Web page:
Howard Jacobson: On that fabulous boat of my imagination came Robert Hughes. How lucky we were

Australians read and looked and listened as no one born in London or Paris felt they had to
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The great god Pan is dead! I was weeping soppily in celebration of another Olympic gold for Team GB when I learnt of the death of that formidable intellectual force, the art critic Robert Hughes, and remembered what tears are really for. I can't claim him as a personal friend, though we met occasionally when he came along to editorial meetings of that once fine journal Modern Painters, breathing fire, heaping scorn, laughing like Jove, and reminding us by his very presence that there are few higher callings than talking well about art. Some men of stature shrink those they come in contact with; Hughes made everyone around him feel like a god. Olympic sport is all very well, but when Robert Hughes addressed you as "Mate", it was as a welcome to Mount Olympus itself.

He came to Europe in the 1960s on that fabulous boat of my invention which also carried Clive James, Barry Humphries, Germaine Greer, the film director Bruce Beresford, the painter Brett Whiteley and countless more Australians of prodigious gifts. I was on the water at the same time, going the other way. We passed on the equator. That's how I like to tell it anyway.

In fact, they staggered their arrival, as though each was preparing us for the next. What made Australia of the late 1950s such an intellectual hothouse is a subject for another time, as is the reason so many of that generation felt they had to leave it. But, briefly, distance was the cause of both.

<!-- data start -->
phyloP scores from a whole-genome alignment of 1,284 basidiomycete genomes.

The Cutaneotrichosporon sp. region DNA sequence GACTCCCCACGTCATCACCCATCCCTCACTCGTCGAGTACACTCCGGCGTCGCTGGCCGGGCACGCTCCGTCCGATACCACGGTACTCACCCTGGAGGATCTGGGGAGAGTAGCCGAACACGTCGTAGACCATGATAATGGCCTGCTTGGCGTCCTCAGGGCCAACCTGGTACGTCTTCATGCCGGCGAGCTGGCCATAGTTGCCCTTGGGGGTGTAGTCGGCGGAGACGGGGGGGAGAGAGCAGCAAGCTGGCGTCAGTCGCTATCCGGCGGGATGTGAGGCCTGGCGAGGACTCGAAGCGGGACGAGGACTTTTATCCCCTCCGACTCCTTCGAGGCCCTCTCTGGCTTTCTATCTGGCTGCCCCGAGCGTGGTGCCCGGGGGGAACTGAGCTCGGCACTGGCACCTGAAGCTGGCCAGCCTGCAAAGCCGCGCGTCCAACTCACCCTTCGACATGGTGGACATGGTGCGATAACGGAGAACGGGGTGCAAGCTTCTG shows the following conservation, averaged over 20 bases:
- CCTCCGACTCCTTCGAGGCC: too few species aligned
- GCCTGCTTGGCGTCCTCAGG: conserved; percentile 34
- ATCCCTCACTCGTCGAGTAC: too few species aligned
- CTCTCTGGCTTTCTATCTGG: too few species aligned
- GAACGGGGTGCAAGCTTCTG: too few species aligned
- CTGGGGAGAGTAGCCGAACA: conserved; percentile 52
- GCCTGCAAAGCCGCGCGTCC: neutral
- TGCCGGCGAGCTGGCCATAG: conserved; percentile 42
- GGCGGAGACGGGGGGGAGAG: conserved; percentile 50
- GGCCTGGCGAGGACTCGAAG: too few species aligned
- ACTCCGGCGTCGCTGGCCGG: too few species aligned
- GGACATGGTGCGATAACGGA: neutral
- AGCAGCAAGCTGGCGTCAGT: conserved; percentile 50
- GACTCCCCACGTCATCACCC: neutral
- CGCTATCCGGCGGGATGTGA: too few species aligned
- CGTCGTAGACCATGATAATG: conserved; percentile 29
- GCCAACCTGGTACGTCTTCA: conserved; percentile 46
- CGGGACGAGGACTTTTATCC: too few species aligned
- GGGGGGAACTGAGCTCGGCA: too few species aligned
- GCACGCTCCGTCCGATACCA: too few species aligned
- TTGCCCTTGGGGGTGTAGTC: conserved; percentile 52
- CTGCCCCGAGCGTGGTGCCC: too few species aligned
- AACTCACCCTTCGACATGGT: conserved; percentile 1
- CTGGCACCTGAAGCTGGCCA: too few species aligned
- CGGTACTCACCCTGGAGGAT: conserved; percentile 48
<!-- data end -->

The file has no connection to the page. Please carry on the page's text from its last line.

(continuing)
In the days before cheap air travel, physical alienation from European culture made Australians determined they would not be alienated from it intellectually, and so they read and looked and listened as no one born in London or Paris felt they had to – if you want to know the location of any art treasure in Italy, you ask an Australian not an Italian, if you want to know who sings the best Rigoletto, similarly – but that same distance created a forlornness (I say nothing of Sir Les Patterson) from which, for many, it was necessary to escape.

Do we yet know how lucky we were to have them on this side of the world? We had our own irreverently clever, establishment-bashing boys at that time, but the Australian contingent brought a combination of wit, rumbustiousness, intellectual scruple and deep seriousness (no matter that it dressed itself as mirth) that the English couldn't match. Their ear for cant and commonplace was sharper than ours, their nose for self-righteousness and hypocrisy keener. They weren't just thinkers – they were pugilists of thought.